When you came back into the squad last month, and following the game against Iceland and red card, it felt as though you questioned whether you would reach 50 or where the sending off had left you...
It was tough, being sent off. I've only ever been sent off once playing for Manchester City against Everton and it's very unlike me to make silly challenges, which it was. And then for me to do an interview after, I felt I needed to front it up as it was no-one else's fault but mine so it was down to me to speak to the media and let everyone know what I was feeling at that point. Probably, the emotions got the best of me and it was spun on a negative that I was saying it was over but it was just what I was feeling at the time. I never believe it's over until it's over, when my legs don't go anymore and I can't run anymore - that's when I will say it's over. Until then, I'll keep fighting and knocking on the door if I'm in or out of the squad. I'll keep trying to play the football that I can play for Manchester City and that will reward me by playing in an England shirt.
Talk to us about cap number 50 against Belgium. The best one?
Do I say any cap is better than another? No, cap 50 is just as special as cap 12 for me, but to beat the number one ranked team in the world topped it off. It was a gritty performance and defensively we were very strong. There's still a few things we need to learn but playing the best teams, they're always going to cause you problems and find little holes that they can get in and hurt you. But I thought, England six years ago would lose that 3-0 or 4-0 but this England team now with the relentlessness and digging in for each other, they're a pleasure to play with.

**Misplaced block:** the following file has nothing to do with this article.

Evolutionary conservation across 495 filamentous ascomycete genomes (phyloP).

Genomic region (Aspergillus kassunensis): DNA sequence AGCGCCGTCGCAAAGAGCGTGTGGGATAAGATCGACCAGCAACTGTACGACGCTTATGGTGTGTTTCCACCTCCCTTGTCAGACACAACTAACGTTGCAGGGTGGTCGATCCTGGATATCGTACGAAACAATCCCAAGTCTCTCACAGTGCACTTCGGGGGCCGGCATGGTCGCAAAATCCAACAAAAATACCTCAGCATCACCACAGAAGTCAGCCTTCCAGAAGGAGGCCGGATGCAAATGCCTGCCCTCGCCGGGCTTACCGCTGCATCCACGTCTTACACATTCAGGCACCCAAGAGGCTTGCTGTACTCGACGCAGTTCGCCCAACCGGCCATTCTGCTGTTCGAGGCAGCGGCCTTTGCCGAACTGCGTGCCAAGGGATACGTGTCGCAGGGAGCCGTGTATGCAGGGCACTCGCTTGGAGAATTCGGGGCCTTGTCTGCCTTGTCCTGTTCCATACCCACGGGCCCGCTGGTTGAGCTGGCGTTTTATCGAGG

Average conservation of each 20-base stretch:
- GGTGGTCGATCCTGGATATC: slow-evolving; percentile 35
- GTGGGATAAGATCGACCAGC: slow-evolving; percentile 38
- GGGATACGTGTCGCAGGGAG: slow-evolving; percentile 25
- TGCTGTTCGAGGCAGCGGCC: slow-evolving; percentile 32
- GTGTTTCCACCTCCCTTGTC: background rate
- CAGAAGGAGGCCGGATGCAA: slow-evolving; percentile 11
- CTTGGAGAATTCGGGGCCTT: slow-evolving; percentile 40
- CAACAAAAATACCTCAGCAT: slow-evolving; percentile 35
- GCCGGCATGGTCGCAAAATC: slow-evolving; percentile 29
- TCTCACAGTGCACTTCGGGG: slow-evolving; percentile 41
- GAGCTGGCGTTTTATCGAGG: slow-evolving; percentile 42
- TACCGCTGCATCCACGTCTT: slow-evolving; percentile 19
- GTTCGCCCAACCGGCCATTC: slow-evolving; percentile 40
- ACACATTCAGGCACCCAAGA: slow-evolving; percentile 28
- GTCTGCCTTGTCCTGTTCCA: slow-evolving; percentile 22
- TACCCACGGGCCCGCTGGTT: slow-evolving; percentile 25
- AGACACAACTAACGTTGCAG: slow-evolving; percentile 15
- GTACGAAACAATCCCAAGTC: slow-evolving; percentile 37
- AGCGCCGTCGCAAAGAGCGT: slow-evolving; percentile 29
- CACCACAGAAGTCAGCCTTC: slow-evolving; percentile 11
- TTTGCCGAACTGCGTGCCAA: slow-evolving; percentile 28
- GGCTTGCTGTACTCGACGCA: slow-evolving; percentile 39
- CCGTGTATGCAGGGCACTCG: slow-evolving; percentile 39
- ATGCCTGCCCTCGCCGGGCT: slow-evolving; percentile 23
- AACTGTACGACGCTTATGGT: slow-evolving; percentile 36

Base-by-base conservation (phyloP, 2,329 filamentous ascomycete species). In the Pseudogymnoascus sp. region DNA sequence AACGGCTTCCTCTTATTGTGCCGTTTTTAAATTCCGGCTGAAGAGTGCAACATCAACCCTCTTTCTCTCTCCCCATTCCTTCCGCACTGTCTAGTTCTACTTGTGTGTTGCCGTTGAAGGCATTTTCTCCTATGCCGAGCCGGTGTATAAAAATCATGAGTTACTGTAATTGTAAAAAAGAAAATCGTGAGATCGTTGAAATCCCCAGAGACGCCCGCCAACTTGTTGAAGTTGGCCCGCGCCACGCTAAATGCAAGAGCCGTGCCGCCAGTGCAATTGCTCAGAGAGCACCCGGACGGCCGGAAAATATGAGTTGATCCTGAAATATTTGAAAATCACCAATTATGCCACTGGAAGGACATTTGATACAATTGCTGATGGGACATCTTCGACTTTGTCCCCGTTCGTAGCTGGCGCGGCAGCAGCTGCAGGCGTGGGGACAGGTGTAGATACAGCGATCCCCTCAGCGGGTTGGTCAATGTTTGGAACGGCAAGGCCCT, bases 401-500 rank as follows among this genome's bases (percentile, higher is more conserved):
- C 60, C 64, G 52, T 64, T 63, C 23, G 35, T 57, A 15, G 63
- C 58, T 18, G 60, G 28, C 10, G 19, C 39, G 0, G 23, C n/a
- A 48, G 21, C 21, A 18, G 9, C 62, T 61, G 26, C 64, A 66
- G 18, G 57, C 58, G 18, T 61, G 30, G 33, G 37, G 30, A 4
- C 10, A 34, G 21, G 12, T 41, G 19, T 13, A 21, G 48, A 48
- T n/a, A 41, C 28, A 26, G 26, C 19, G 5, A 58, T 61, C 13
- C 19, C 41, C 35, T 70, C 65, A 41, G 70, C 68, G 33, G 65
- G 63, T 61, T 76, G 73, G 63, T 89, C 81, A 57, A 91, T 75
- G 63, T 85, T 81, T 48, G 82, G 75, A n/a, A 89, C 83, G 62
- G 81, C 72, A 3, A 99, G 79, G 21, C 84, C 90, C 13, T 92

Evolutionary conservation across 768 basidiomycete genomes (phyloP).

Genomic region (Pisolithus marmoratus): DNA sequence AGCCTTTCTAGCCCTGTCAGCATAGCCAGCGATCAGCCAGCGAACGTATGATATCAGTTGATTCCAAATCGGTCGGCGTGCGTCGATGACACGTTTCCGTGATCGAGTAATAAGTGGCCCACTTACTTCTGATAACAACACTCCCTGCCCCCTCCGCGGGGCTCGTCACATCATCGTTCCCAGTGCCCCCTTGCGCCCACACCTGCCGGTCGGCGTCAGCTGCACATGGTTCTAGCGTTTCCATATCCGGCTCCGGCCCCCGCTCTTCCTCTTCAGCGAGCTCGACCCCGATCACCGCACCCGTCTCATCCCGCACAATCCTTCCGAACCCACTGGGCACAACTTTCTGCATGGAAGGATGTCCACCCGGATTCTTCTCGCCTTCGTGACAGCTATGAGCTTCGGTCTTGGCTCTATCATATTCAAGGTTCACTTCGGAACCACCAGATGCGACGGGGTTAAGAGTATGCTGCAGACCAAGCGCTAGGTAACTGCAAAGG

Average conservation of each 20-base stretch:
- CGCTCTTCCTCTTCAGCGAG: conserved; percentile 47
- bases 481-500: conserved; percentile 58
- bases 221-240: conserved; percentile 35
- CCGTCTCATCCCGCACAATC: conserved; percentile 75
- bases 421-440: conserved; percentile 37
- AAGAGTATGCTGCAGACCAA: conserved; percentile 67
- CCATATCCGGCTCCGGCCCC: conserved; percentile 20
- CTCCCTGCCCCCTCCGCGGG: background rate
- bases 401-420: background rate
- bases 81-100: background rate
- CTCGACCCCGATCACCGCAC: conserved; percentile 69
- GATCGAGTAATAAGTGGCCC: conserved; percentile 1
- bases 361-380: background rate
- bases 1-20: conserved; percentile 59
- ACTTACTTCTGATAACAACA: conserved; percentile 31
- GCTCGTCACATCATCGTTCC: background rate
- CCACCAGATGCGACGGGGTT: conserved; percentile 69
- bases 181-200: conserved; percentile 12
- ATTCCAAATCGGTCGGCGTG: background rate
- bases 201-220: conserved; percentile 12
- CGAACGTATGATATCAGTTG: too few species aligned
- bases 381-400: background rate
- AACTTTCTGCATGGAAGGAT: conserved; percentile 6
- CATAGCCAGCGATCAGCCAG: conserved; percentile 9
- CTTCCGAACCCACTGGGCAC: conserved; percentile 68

Only 60 other players have reached 50 caps...so you're in a select group really.
It's not a bad number to be in, and a group of players to be in. It's an honour and all I can say again is thank you to my friends and family, the coaches who have worked with me from the age of six when I was probably a nightmare for them until now when I'm 30 and still a nightmare for them! But I try and be me, play with a smile on my face and enjoy the game as best as I can. I think that's when you get the best out of people. Just let us go and play with a smile on our face and that's when you'll see the best from each and every one of us as individuals and a team.
Where do you see the future going with this England team?
I think the future for this team is whatever this team wants to achieve. Obviously we have a lot of meetings about things and what we want to be recognised as and what we want to do for ourselves and the nation. But the talent in the dressing room and coming through, it's scary. Not many teams in the world can say they've got this abundance of players that are coming through with such talent. The future is what the individuals or the team wants it to be. They've got a fantastic manager, not just in terms of his knowledge of the game, but he's a people person as well. He really connects with the players which is a big bonus in this day and age. When 30 of us are turning up to a camp, you want to feel you can approach everyone and that the manager's not just your friend but he's also going to give you a b******ing and you show that level of respect to him. I feel with Gareth and Steve and the players we've got, it's endless and I wish I can still be playing when we go and achieve great things and hopefully in the EUROs, that can happen.